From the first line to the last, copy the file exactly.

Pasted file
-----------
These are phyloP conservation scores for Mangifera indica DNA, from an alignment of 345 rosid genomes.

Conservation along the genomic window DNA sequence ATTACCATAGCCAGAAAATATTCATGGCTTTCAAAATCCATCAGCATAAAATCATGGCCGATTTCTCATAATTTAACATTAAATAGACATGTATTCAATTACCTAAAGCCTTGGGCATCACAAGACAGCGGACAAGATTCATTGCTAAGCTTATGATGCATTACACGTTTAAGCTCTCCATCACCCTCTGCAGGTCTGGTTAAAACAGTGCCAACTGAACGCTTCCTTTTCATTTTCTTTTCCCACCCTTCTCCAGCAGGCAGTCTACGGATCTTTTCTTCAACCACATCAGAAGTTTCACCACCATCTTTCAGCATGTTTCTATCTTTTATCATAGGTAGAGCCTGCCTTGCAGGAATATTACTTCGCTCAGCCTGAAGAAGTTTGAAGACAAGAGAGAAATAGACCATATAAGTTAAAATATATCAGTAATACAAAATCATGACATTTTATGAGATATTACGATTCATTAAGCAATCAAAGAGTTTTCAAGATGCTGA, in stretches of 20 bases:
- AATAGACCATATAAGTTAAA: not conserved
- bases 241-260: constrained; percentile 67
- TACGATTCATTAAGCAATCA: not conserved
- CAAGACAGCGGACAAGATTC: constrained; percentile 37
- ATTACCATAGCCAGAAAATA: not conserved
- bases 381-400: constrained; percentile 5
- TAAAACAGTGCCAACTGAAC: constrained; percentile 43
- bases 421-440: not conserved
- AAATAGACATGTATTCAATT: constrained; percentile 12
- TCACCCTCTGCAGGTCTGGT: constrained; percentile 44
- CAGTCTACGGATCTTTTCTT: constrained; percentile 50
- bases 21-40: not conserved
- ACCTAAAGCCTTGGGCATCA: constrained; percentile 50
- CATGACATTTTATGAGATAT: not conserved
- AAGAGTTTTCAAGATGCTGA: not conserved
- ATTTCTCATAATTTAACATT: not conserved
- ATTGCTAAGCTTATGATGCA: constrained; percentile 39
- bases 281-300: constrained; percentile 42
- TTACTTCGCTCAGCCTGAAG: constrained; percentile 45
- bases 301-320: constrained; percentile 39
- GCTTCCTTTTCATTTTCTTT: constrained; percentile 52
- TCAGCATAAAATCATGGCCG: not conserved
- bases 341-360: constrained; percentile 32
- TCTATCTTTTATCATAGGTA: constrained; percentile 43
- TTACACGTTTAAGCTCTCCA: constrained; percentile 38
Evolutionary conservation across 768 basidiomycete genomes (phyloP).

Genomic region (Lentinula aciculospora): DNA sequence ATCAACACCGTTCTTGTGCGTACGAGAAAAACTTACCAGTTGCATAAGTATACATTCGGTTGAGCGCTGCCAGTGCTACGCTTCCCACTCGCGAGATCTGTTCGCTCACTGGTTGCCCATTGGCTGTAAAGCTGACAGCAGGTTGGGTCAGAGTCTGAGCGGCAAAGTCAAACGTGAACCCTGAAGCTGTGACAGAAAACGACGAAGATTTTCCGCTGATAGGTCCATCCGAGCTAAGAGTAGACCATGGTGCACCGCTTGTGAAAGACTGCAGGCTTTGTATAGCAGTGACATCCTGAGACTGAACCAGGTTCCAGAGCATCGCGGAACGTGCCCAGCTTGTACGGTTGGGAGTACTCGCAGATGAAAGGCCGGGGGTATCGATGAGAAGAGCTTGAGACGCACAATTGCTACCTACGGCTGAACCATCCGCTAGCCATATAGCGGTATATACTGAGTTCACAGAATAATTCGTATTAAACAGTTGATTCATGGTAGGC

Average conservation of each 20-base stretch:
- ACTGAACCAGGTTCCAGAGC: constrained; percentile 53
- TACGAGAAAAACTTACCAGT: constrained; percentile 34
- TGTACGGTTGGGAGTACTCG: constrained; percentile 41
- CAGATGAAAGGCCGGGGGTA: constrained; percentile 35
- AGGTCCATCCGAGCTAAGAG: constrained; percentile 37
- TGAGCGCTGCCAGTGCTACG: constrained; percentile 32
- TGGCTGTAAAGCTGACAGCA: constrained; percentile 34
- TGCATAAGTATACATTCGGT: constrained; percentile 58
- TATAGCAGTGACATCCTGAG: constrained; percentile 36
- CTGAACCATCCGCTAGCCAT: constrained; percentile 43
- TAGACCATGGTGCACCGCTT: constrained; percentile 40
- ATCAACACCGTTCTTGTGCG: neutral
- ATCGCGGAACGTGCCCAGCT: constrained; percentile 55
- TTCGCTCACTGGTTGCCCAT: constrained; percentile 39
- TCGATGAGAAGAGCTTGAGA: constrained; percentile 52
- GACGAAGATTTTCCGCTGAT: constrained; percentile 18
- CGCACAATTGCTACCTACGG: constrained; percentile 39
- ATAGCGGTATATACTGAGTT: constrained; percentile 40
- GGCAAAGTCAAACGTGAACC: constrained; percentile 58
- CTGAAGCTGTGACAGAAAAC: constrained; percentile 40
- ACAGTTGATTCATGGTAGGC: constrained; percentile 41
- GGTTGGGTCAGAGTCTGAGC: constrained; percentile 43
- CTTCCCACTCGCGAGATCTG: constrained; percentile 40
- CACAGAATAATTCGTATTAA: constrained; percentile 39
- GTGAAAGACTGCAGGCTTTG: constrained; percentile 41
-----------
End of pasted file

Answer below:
These are phyloP conservation scores for Mangifera indica DNA, from an alignment of 345 rosid genomes.

Conservation along the genomic window DNA sequence ATTACCATAGCCAGAAAATATTCATGGCTTTCAAAATCCATCAGCATAAAATCATGGCCGATTTCTCATAATTTAACATTAAATAGACATGTATTCAATTACCTAAAGCCTTGGGCATCACAAGACAGCGGACAAGATTCATTGCTAAGCTTATGATGCATTACACGTTTAAGCTCTCCATCACCCTCTGCAGGTCTGGTTAAAACAGTGCCAACTGAACGCTTCCTTTTCATTTTCTTTTCCCACCCTTCTCCAGCAGGCAGTCTACGGATCTTTTCTTCAACCACATCAGAAGTTTCACCACCATCTTTCAGCATGTTTCTATCTTTTATCATAGGTAGAGCCTGCCTTGCAGGAATATTACTTCGCTCAGCCTGAAGAAGTTTGAAGACAAGAGAGAAATAGACCATATAAGTTAAAATATATCAGTAATACAAAATCATGACATTTTATGAGATATTACGATTCATTAAGCAATCAAAGAGTTTTCAAGATGCTGA, in stretches of 20 bases:
- AATAGACCATATAAGTTAAA: not conserved
- bases 241-260: constrained; percentile 67
- TACGATTCATTAAGCAATCA: not conserved
- CAAGACAGCGGACAAGATTC: constrained; percentile 37
- ATTACCATAGCCAGAAAATA: not conserved
- bases 381-400: constrained; percentile 5
- TAAAACAGTGCCAACTGAAC: constrained; percentile 43
- bases 421-440: not conserved
- AAATAGACATGTATTCAATT: constrained; percentile 12
- TCACCCTCTGCAGGTCTGGT: constrained; percentile 44
- CAGTCTACGGATCTTTTCTT: constrained; percentile 50
- bases 21-40: not conserved
- ACCTAAAGCCTTGGGCATCA: constrained; percentile 50
- CATGACATTTTATGAGATAT: not conserved
- AAGAGTTTTCAAGATGCTGA: not conserved
- ATTTCTCATAATTTAACATT: not conserved
- ATTGCTAAGCTTATGATGCA: constrained; percentile 39
- bases 281-300: constrained; percentile 42
- TTACTTCGCTCAGCCTGAAG: constrained; percentile 45
- bases 301-320: constrained; percentile 39
- GCTTCCTTTTCATTTTCTTT: constrained; percentile 52
- TCAGCATAAAATCATGGCCG: not conserved
- bases 341-360: constrained; percentile 32
- TCTATCTTTTATCATAGGTA: constrained; percentile 43
- TTACACGTTTAAGCTCTCCA: constrained; percentile 38
Evolutionary conservation across 768 basidiomycete genomes (phyloP).

Genomic region (Lentinula aciculospora): DNA sequence ATCAACACCGTTCTTGTGCGTACGAGAAAAACTTACCAGTTGCATAAGTATACATTCGGTTGAGCGCTGCCAGTGCTACGCTTCCCACTCGCGAGATCTGTTCGCTCACTGGTTGCCCATTGGCTGTAAAGCTGACAGCAGGTTGGGTCAGAGTCTGAGCGGCAAAGTCAAACGTGAACCCTGAAGCTGTGACAGAAAACGACGAAGATTTTCCGCTGATAGGTCCATCCGAGCTAAGAGTAGACCATGGTGCACCGCTTGTGAAAGACTGCAGGCTTTGTATAGCAGTGACATCCTGAGACTGAACCAGGTTCCAGAGCATCGCGGAACGTGCCCAGCTTGTACGGTTGGGAGTACTCGCAGATGAAAGGCCGGGGGTATCGATGAGAAGAGCTTGAGACGCACAATTGCTACCTACGGCTGAACCATCCGCTAGCCATATAGCGGTATATACTGAGTTCACAGAATAATTCGTATTAAACAGTTGATTCATGGTAGGC

Average conservation of each 20-base stretch:
- ACTGAACCAGGTTCCAGAGC: constrained; percentile 53
- TACGAGAAAAACTTACCAGT: constrained; percentile 34
- TGTACGGTTGGGAGTACTCG: constrained; percentile 41
- CAGATGAAAGGCCGGGGGTA: constrained; percentile 35
- AGGTCCATCCGAGCTAAGAG: constrained; percentile 37
- TGAGCGCTGCCAGTGCTACG: constrained; percentile 32
- TGGCTGTAAAGCTGACAGCA: constrained; percentile 34
- TGCATAAGTATACATTCGGT: constrained; percentile 58
- TATAGCAGTGACATCCTGAG: constrained; percentile 36
- CTGAACCATCCGCTAGCCAT: constrained; percentile 43
- TAGACCATGGTGCACCGCTT: constrained; percentile 40
- ATCAACACCGTTCTTGTGCG: neutral
- ATCGCGGAACGTGCCCAGCT: constrained; percentile 55
- TTCGCTCACTGGTTGCCCAT: constrained; percentile 39
- TCGATGAGAAGAGCTTGAGA: constrained; percentile 52
- GACGAAGATTTTCCGCTGAT: constrained; percentile 18
- CGCACAATTGCTACCTACGG: constrained; percentile 39
- ATAGCGGTATATACTGAGTT: constrained; percentile 40
- GGCAAAGTCAAACGTGAACC: constrained; percentile 58
- CTGAAGCTGTGACAGAAAAC: constrained; percentile 40
- ACAGTTGATTCATGGTAGGC: constrained; percentile 41
- GGTTGGGTCAGAGTCTGAGC: constrained; percentile 43
- CTTCCCACTCGCGAGATCTG: constrained; percentile 40
- CACAGAATAATTCGTATTAA: constrained; percentile 39
- GTGAAAGACTGCAGGCTTTG: constrained; percentile 41